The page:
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Climate Change Started Impacting Buyer Decisions in 2013

A new study looked at home sales rather than prices to determine the point when buyers started discounting a home’s value based on its proximity to areas that might flood.

MIAMI – Homebuyers weigh a number of factors before deciding to bid on a home, and the possibility of flooding is one of them. A paper published Oct. 12 by the National Bureau of Economic Research attempted to define the point when climate-change concerns started to impact overall buyer decisions.

According to the study, concern about climate change and rising seas has been impacting home values in some areas of Florida for at least a decade. However, that doesn’t mean that home values in at-risk flood areas aren’t still rising in many areas – only that the fear of climate change has changed some of the market dynamics.

“The downturn started in 2013, and no one noticed,” says Benjamin Keys, the paper’s lead author and a professor of real estate and finance at the University of Pennsylvania’s Wharton School. “It means that coastal housing is in more distress than we thought.”

Researchers examined data for 1.4 million home sales in Florida over 20 years, and compared two types of coastal census tracts – those on land where more than 70% of developed land is less than six feet above sea level, and those where less than 10% of developed land meets that criteria.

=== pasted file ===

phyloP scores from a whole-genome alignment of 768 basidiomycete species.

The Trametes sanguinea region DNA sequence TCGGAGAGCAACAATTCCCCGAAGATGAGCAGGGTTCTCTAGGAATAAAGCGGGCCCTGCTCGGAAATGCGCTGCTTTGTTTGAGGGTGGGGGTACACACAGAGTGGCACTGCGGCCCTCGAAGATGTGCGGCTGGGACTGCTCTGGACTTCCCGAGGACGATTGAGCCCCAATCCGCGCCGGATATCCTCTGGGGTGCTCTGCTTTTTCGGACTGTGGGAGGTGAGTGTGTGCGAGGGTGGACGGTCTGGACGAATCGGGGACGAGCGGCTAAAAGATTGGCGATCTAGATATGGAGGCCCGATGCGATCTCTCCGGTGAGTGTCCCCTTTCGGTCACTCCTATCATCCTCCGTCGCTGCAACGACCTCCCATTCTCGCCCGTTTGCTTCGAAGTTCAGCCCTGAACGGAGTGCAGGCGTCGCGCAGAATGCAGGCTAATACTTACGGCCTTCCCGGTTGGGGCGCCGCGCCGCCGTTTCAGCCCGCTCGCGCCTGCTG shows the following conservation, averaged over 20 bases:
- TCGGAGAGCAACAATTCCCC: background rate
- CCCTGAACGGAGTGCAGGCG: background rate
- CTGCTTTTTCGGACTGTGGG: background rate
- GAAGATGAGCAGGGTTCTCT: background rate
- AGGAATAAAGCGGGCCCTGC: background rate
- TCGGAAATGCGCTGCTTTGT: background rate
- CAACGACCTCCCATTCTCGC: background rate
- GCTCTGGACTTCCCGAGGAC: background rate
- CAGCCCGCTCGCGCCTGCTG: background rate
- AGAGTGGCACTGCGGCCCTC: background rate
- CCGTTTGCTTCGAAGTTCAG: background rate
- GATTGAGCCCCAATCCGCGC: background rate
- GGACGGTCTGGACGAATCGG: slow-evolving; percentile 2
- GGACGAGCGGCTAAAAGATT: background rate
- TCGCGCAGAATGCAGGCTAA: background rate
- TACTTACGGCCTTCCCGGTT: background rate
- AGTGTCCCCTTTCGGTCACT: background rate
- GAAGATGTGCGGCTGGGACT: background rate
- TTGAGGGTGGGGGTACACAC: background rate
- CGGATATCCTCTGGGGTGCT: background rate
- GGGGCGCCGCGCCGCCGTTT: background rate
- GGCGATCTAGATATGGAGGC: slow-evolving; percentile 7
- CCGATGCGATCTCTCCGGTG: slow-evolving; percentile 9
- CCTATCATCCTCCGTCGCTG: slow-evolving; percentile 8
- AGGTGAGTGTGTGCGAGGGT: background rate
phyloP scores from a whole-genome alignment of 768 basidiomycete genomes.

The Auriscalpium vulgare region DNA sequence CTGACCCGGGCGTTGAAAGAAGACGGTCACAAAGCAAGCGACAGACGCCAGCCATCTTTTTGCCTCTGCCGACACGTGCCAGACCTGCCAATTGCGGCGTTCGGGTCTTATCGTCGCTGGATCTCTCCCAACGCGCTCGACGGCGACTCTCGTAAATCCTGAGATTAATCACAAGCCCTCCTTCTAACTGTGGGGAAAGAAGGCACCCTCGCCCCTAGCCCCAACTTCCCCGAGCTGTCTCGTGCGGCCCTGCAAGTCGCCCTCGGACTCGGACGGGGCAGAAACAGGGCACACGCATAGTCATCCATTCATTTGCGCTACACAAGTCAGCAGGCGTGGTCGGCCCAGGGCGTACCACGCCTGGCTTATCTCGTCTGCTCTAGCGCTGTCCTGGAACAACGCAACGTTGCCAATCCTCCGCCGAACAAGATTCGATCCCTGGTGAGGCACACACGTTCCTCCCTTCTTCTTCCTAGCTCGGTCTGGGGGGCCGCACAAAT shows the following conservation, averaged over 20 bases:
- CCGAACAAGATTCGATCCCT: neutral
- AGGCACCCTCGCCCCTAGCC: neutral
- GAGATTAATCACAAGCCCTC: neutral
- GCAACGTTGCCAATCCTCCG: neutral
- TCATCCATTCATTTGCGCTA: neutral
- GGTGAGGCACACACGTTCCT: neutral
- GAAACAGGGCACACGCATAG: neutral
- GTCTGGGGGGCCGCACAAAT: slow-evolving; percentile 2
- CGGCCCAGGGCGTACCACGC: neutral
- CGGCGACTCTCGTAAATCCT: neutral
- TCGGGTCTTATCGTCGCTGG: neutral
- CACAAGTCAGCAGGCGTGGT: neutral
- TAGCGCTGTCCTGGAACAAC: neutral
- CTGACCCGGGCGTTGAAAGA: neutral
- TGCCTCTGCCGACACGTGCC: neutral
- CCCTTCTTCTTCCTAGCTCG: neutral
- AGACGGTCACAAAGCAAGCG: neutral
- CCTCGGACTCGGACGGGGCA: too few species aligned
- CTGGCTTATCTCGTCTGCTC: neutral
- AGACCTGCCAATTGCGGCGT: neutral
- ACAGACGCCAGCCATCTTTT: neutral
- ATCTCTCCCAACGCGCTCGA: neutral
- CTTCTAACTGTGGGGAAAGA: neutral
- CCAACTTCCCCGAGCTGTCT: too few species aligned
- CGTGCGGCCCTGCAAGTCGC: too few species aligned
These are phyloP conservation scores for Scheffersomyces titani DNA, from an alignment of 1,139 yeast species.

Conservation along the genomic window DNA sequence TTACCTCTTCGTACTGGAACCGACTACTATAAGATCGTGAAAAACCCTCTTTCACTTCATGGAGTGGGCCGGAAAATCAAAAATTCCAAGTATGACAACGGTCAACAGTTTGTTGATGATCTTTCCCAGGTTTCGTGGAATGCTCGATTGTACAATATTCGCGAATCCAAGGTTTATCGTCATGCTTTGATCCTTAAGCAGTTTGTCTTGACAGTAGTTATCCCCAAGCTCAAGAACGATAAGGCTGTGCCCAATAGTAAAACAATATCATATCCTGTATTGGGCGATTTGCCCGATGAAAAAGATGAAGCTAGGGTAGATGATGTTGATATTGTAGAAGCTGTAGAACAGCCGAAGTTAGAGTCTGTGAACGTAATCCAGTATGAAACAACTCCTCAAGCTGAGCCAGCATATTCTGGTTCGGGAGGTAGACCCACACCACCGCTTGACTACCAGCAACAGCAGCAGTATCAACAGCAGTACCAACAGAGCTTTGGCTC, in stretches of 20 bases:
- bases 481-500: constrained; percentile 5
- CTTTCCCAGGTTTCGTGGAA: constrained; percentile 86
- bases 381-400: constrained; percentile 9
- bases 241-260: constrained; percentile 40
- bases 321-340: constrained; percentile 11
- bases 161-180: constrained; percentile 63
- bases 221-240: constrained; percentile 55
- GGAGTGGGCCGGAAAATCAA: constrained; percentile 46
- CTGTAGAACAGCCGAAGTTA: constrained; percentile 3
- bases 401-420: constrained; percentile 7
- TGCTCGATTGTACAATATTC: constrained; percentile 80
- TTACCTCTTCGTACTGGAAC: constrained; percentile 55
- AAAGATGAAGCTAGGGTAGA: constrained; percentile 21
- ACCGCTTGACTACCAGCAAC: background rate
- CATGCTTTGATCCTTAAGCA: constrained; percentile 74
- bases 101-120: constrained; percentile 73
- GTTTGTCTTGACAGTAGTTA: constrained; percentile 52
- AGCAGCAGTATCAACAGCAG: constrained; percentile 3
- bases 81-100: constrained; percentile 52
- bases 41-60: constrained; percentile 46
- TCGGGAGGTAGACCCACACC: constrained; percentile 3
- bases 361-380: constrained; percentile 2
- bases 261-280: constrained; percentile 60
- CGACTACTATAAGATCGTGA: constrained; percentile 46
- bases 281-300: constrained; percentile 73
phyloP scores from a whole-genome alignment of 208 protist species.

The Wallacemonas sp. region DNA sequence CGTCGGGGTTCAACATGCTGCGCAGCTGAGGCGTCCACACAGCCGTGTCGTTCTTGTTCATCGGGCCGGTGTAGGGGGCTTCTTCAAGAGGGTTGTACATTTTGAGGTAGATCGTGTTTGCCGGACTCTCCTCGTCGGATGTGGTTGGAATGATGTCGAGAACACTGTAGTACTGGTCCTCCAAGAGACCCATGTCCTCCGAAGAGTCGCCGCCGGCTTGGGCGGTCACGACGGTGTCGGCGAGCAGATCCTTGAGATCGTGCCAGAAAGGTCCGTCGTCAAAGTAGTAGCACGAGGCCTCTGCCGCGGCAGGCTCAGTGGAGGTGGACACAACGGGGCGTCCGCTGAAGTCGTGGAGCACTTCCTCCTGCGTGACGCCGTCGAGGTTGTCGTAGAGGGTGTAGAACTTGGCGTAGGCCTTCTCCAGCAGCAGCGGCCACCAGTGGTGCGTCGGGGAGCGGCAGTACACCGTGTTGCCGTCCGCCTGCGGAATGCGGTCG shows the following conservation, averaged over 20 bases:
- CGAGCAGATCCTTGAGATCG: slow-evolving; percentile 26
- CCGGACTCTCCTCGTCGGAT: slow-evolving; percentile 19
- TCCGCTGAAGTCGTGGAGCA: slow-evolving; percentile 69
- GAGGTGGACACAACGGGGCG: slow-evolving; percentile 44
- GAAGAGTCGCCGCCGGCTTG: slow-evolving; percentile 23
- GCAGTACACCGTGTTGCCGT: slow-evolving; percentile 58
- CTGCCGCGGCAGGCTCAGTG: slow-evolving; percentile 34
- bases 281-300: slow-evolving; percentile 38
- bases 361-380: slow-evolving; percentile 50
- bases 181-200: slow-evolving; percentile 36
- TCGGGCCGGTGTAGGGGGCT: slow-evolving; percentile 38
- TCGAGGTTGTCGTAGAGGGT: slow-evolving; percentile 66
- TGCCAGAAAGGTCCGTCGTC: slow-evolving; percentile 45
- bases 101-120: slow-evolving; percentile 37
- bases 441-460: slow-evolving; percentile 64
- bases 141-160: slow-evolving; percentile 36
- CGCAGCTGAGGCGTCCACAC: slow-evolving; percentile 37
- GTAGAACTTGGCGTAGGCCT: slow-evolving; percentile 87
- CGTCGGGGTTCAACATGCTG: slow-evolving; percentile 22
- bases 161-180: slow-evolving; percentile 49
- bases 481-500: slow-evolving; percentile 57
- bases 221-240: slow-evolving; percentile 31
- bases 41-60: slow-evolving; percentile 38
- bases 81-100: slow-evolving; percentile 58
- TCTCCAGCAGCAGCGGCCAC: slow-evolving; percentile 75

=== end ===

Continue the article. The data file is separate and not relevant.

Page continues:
Rather than look at home price changes, however, the researchers considered sales volume rather than price changes to determine the starting date, saying falling sales are a reliable predictor of later price drops. “First, prospective buyers become reluctant to pay the price that sellers are asking,” according to a New York Times article. “But sellers, not wanting to take a loss, often hold out for months or even years, before grudgingly starting to accept lower bids.”

The researchers identified a decline in low-lying coastal area sales starting in 2013, followed a few years later by a drop in prices compared with safer areas. At the same time, sales and prices continued to grow on less vulnerable land. By 2018, sales in vulnerable areas trailed safer areas by 16% to 20%.

According to Keys, the growing gap in sales volume between safer and riskier areas suggests that the price gap over the past two years isn’t just the normal boom-and-bust cycle of Florida real estate, but part of a longer trend. However, some city leaders disagree, saying that the recent declines are part of the natural cycle of Florida real estate – and the market has shown signs of recovery in the past few months.

New York Times (10/12/20) Flavelle, Christopher

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